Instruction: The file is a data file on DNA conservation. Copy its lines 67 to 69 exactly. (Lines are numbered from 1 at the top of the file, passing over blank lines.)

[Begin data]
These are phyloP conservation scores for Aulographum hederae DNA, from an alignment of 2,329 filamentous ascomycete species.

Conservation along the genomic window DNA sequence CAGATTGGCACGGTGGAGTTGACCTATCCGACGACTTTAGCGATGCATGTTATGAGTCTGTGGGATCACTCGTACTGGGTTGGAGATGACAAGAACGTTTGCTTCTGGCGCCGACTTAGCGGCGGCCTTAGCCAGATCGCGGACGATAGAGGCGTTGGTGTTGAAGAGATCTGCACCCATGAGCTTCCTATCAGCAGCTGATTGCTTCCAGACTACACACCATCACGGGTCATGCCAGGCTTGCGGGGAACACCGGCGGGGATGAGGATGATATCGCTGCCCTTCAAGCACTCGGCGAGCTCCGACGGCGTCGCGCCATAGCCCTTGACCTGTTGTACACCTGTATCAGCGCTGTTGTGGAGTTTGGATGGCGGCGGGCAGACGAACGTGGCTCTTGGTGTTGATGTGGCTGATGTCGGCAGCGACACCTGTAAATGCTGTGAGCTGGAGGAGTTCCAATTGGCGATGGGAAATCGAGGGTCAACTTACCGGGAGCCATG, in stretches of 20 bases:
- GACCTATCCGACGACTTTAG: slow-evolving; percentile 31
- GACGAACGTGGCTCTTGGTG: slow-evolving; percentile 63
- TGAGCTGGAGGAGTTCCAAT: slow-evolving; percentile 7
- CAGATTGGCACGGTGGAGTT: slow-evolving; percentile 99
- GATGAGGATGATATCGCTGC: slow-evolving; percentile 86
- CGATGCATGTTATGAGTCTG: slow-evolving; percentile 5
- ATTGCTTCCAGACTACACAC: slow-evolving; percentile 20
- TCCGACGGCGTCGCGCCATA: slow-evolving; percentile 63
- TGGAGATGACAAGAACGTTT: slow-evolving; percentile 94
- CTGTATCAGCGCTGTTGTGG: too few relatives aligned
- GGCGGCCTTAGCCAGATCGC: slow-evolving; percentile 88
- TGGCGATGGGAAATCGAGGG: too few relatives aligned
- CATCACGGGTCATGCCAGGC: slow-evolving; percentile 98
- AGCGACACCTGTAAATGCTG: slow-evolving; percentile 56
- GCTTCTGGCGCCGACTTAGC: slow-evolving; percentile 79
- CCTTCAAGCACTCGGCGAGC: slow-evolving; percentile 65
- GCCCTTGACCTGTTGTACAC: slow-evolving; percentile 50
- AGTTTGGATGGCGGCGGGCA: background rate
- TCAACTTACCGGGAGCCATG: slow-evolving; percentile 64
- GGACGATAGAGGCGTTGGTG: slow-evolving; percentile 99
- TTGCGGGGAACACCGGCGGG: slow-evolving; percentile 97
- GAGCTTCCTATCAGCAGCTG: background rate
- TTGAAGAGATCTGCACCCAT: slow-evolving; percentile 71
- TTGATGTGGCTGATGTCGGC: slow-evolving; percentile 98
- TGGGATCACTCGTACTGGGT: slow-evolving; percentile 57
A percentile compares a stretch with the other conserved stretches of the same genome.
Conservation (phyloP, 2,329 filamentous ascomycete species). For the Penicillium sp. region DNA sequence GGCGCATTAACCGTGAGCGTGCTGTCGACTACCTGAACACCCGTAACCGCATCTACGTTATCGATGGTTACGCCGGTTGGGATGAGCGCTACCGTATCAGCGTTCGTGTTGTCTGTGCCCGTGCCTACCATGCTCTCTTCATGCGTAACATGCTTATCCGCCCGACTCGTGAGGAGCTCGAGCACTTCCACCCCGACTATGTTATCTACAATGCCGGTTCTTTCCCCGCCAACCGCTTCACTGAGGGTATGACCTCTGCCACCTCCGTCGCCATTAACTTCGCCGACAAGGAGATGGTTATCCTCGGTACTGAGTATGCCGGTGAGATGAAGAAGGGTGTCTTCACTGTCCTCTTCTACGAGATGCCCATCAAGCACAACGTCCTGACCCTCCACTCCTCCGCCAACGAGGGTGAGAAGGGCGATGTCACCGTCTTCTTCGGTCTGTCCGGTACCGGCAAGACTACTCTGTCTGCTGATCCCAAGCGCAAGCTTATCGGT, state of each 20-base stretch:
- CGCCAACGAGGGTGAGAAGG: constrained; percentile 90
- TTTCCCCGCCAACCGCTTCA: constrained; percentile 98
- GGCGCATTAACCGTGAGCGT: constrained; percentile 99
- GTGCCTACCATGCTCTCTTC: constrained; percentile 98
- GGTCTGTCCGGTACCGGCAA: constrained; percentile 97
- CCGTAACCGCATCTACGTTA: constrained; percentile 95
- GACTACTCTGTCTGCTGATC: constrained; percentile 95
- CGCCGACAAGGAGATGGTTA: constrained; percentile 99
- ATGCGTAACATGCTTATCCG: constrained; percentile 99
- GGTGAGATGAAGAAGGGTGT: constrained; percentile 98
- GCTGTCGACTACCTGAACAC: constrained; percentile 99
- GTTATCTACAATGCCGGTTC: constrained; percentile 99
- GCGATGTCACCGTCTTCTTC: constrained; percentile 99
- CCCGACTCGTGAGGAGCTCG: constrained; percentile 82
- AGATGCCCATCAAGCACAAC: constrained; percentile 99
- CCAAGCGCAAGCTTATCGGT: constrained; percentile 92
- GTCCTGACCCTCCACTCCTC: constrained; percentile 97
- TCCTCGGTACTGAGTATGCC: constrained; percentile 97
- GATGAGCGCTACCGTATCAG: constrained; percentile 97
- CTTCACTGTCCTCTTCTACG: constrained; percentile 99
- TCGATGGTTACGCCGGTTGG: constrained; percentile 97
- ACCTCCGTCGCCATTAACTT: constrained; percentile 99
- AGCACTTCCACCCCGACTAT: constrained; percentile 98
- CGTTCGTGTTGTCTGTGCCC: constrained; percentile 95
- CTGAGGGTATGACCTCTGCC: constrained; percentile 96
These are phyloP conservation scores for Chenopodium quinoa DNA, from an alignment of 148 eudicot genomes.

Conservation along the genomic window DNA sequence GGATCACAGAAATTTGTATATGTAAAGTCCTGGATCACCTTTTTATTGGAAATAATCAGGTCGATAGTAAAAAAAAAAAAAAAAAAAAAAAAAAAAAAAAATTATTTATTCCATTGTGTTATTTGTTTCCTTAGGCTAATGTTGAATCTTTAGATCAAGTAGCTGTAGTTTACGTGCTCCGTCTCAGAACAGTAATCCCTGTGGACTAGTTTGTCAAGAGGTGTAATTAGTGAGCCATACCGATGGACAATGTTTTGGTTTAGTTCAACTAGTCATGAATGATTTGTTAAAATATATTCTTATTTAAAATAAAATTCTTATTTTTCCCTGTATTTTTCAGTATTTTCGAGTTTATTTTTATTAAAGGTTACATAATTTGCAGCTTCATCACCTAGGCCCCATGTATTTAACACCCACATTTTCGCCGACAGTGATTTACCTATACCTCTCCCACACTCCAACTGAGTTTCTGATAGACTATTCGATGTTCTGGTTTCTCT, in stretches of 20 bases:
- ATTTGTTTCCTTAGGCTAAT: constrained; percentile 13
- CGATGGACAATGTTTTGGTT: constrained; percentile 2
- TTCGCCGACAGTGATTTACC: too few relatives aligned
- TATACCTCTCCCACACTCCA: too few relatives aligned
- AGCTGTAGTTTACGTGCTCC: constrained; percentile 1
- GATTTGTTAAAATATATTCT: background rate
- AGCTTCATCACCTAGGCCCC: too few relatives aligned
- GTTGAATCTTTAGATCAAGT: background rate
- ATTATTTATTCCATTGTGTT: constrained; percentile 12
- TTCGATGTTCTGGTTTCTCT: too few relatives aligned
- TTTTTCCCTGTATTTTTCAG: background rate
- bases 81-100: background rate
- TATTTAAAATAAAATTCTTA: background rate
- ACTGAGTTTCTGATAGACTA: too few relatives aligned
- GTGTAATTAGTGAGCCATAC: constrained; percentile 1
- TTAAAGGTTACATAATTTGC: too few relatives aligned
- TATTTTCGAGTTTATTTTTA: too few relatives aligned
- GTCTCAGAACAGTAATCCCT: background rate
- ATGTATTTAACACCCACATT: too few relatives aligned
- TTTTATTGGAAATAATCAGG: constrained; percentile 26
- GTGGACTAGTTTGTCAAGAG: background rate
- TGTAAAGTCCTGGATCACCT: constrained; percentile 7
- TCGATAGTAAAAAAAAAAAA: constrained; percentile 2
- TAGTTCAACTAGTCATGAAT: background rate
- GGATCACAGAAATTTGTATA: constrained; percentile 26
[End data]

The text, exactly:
- TTTTTCCCTGTATTTTTCAG: background rate
- bases 81-100: background rate
- TATTTAAAATAAAATTCTTA: background rate